David A. Pasquini-
Pasquini is an environmental anH rwimotmi
health engineer with Dynamit Nobel Silicon in
Research Triangle Park. He is currently serving
a term on the Chapel Hill Town Council that
began m 1981.
Pasquini's campaign platform includes amend
ing the 1981 Development Ordinance to manage
growth and establishing criteria that would
encourage development consistent with existing
Additional objectives include focusing on
entranceways to Chapel Hill and creating a town
greenways system. Pasquini supports holding the
property tax rate at its present level by.
emphasizing efficient town operation.
He does not support the current plans for
Rosemary Square and would like to see the
project redesigned on a smaller scale.
Herzenberg is a political activist and historian
who is on the boards of directors for both the
N.C. Civil Liberties Union and the Orange
County Rape Crisis Center.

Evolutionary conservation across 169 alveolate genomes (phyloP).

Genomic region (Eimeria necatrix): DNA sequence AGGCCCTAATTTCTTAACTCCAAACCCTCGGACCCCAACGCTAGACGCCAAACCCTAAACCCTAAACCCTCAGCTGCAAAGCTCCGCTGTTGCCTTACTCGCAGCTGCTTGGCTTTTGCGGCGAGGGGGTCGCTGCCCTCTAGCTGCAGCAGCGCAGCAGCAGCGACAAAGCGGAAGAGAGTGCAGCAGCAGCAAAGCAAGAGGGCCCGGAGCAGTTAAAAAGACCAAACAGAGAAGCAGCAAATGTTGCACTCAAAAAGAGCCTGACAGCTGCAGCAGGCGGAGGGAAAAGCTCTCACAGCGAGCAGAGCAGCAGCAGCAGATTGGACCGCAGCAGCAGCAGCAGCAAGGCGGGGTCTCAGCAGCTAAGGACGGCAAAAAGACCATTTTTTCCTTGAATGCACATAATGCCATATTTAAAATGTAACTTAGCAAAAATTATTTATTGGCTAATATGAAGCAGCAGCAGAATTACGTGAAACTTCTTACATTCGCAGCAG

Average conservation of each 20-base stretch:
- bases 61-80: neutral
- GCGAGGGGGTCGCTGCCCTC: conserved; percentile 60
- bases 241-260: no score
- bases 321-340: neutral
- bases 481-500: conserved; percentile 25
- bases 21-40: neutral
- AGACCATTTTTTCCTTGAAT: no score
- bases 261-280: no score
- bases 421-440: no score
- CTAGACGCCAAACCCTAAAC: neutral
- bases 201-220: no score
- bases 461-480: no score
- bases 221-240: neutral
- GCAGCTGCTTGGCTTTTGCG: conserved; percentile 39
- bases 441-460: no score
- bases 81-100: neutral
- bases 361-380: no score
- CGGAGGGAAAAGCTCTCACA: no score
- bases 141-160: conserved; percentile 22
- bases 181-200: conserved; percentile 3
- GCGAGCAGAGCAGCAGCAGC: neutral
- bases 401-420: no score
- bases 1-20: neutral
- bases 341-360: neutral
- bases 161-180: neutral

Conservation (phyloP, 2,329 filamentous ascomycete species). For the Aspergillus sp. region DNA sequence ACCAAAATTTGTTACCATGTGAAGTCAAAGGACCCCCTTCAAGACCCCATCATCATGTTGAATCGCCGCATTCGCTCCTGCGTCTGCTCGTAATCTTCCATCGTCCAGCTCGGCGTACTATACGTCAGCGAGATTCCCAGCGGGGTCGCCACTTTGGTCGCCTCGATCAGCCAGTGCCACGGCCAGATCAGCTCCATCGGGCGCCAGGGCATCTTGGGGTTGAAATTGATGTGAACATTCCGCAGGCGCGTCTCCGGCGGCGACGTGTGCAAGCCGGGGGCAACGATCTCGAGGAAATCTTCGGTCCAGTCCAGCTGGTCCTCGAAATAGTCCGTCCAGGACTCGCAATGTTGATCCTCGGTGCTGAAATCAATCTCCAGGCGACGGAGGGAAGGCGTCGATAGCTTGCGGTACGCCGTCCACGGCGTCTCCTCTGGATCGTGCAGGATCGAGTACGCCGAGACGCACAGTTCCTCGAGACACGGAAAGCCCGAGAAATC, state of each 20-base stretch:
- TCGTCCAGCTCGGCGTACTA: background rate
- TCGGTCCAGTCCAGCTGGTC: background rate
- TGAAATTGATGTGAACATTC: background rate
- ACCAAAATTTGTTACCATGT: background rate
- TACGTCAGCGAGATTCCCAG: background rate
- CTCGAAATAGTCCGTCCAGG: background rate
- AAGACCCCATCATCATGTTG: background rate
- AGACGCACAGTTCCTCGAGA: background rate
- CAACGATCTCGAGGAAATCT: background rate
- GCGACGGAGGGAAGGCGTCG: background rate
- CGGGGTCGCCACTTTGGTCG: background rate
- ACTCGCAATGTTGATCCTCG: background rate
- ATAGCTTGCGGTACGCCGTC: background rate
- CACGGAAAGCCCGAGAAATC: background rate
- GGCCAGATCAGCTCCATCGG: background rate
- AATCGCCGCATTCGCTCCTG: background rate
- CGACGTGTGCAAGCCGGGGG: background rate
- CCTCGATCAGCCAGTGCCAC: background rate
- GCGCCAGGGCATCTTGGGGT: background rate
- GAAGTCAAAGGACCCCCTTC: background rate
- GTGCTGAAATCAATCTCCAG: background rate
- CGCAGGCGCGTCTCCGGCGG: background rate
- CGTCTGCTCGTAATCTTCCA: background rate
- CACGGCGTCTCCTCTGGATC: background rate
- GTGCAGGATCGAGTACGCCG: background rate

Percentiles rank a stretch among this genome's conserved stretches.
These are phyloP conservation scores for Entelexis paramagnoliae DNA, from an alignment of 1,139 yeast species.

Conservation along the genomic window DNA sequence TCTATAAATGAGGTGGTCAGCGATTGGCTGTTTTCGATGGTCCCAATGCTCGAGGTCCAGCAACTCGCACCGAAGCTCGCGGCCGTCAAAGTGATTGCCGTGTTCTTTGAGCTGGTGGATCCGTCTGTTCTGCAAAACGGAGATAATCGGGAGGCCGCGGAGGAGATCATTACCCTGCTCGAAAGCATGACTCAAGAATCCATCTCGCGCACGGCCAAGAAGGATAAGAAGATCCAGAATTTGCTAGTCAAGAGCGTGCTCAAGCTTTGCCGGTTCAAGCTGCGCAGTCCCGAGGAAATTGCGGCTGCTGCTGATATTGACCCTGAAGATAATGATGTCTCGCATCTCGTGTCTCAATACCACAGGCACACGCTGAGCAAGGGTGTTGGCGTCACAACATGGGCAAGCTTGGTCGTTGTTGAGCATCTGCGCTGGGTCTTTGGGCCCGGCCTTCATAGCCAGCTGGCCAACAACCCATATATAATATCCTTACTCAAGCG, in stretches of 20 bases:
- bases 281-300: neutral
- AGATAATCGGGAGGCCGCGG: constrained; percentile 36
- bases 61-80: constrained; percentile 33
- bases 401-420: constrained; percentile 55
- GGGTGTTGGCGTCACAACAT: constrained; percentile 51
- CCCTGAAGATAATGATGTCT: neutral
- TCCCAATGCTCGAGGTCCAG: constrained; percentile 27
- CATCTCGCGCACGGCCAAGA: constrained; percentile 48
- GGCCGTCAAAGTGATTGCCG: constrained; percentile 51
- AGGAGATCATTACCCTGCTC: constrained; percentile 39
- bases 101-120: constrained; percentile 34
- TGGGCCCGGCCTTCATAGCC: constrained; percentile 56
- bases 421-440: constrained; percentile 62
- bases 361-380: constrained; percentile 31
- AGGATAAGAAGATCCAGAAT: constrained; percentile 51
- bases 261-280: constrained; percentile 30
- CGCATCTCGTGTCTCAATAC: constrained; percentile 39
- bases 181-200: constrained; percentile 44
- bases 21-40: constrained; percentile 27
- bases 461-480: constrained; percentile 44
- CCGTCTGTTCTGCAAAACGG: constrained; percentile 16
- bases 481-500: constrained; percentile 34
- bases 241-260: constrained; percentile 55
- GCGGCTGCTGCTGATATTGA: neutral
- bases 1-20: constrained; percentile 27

In 1979, Herzenberg was appointed to fill a
term on the Chapel Hill Town Council, a position
he held until 1981.
Major issues of his campaign are open
government, citizen participation and protecti
on of "the variety of the people who make up
the town." v
He supports televising Town Council meetings
on local cable-TV, bringing more affordable
housing to Chapel Hill, having a student on
certain town boards and building a new main
library for Chapel Hill.
u.J?eJ?enberS 8180 favors changing the Chapel
Hill Design Manual, imposing strong controls
on development near Interstate 40 and creating
a second historic district near Cameron and
McCauley streets. He opposes the Rosemary
Andresen, a former teacher and property
manager for a real estate partnership, is a
founding member of the Chapel Hill Alliance
of Neighborhoods. She also is a member of the
boards of directors for both the N.C. Botanical
Gardens and the Friends of Old Carrboro.
Managing growth has been the major issue
of the council election, Andresen said. She
supports revising the 1981 Development Ordi